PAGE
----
Wolfgang discusses his upcoming releases, the importance of genres, and why we should all learn to take breaks.

For a man that has been heavily involved in the club music scene for over 15 years, Joey Youngman knows exactly how important it is to take a break. Since creating his alter alias Wolfgang Gartner in the late 90s, the dj and producer has produced over 5 EPs, 2 albums, and a multitude of originals and remixes to date, not including countless hours on tour throughout the world. From originally spinning disco, soul, and funk, to becoming a leader in the electro house and progressive house scenes, Wolfgang has developed a profound knowledge of the evolution in dance music and what it means to be an artist in the scene today.

EDM.com spoke with Wolfgang Gartner about working with vocalists on his upcoming releases, why genres matter, and the most important lesson he has learned about being an artist.

Wolfgang Gartner has worked with a number of vocalists in his career: Omarion on his 2011 release "Still My Baby," Mick Jagger from The Rolling Stones on his 2012 single "Go Home," and Medina on his 2013 original "Overdose." Although the majority of his work stands without vocal implementations, Wolfgang still finds merit in the beauty of the human instrument. "When you get the right vocal on a song, no matter what genre of music is, it adds a whole new dimension. There is always a place for instrumental music, especially in the club on the dancefloor, and there are some artists that can make amazing instrumental dance music that manages to entertain and hold your attention with no vocals whatsoever... But there is no instrument like the human voice, and none that can talk, or sing, or behave anywhere close to it. It really is the 3rd dimension of music and when a producer and a vocalist make something together with a collective vision and vibe, that's when songs are made that will stand the test of decades."

Earlier this year, Wolfgang took a hiatus from touring to focus on creating timeless productions that wouldn't get caught in the saturated over-flow of electro and house we see today. As we eagerly await for his third studio album, Wolfgang has been teasing fans with a preview of his upcoming single "Unholy," which is set for release on October 21. We are proud to provide an exclusive premiere stream of the new single, and it takes an unprecedented direction from his previous works.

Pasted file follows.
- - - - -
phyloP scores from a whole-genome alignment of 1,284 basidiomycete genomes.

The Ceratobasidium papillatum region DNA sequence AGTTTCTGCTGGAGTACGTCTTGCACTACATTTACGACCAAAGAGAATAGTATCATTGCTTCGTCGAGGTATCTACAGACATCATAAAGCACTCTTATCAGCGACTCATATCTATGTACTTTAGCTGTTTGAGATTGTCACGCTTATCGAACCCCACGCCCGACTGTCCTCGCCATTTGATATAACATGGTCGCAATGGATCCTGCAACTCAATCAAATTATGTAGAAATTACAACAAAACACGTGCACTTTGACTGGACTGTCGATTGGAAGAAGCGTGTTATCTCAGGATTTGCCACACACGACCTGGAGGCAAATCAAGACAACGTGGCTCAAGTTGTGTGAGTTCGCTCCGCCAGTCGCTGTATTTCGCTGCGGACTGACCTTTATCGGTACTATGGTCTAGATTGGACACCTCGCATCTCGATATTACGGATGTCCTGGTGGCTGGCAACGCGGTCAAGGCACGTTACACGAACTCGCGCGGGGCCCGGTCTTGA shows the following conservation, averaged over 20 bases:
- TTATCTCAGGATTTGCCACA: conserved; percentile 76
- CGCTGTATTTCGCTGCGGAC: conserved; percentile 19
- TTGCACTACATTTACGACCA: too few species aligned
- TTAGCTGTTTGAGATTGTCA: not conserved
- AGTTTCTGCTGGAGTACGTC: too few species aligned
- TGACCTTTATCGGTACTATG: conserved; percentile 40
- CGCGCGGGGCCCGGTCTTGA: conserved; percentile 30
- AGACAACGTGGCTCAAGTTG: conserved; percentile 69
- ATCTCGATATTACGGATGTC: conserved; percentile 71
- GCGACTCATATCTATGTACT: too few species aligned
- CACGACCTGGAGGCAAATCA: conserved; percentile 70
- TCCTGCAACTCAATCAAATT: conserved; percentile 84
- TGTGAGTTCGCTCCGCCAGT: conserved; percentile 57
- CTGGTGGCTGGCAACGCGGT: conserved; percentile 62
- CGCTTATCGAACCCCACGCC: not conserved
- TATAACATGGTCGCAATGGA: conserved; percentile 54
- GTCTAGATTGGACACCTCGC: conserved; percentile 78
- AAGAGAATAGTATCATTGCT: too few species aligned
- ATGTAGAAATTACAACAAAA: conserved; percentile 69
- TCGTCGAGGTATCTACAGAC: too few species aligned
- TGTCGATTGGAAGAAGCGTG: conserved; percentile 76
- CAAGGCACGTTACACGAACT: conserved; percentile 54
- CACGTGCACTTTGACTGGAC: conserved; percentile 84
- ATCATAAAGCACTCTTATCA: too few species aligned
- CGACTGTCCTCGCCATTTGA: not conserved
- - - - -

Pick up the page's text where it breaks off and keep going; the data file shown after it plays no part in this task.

We asked Gartner about the importance of genres in dance music, and how they have shaped dance music over time. "Genres and subgenres are a necessary part of dance music. It really is like no other genre in the sense that is has this plethora of subgenres, literally hundreds of legitimate ones, some that last a year or two, and some that still hold strong today. What a lot of people don't realize is it actually used to be a lot crazier than it is now; 2 decades ago the subgenre thing was out of control - there was gospel house, garage house, chicago house, san francisco house, etc, and then another 10 subgenres for jungle; jump up jungle, ragga, drumcore, all these other subgenres. There are still a ton of subgenres of dance music and fans who won't stray outside them, but people aren't as stuck to these tiny little niches quite as tightly as they were 15 or 20 years ago."

"Believe it or not, we have actually evolved as a culture in that respect, I think. Regardless of whether all this categorization and labeling is a good or bad thing for the creative process and dance music as a whole, it's necessary, so I just let it be."

In a previous interview with Billboard, Wolfgang mentioned that he had toured America more in the past year than any other year beforehand. In that time, he was able to observe the state of our scene, and more importantly, the state of its artists. Wolfgang spoke to us about the fight-or-flight mode that many artists experience in their manic lifestyle, and what he's found as the best solution to battling the cluttered headspace.

"When you are constantly touring, whether it's a bus tour or you're just playing every weekend and flying thousands of miles to do it, you get wrapped up in it and get into a different headspace.  Part of it is your body being in semi-constant fight or flight mode because it is under all this stress from the travel and lack of sleep, and part of it is your brain being stimulated and activated by the shows, the music, and the energy that surrounds touring. So on one hand, your body is fighting trying to keep up with this lifestyle, fighting lack of sleep, maybe jetlag, and getting pretty beat up out there. On the other hand, your brain is like "yeah yeah give me more, I love this stuff" from the residual rush after each gig that'll last a day or two depending on how good it was."

If there is any lesson Wolfgang has learned from his time away from touring, it's the importance of stopping to smell the roses. "It's important to take breaks from touring occasionally, because for me at least, I only really get back in touch with my true self after I've been home for a bit and spent time to myself. It is easy to lose one's identity if you're constantly on the road, and I think a lot of DJs who tour a lot suffer from this. They become whatever their stage name is, and forget what their real name is. Literally and metaphorically."

"Unholy" will be released on Wolfgang's own Kindergarten label on October 21st, and is available for pre-order here.

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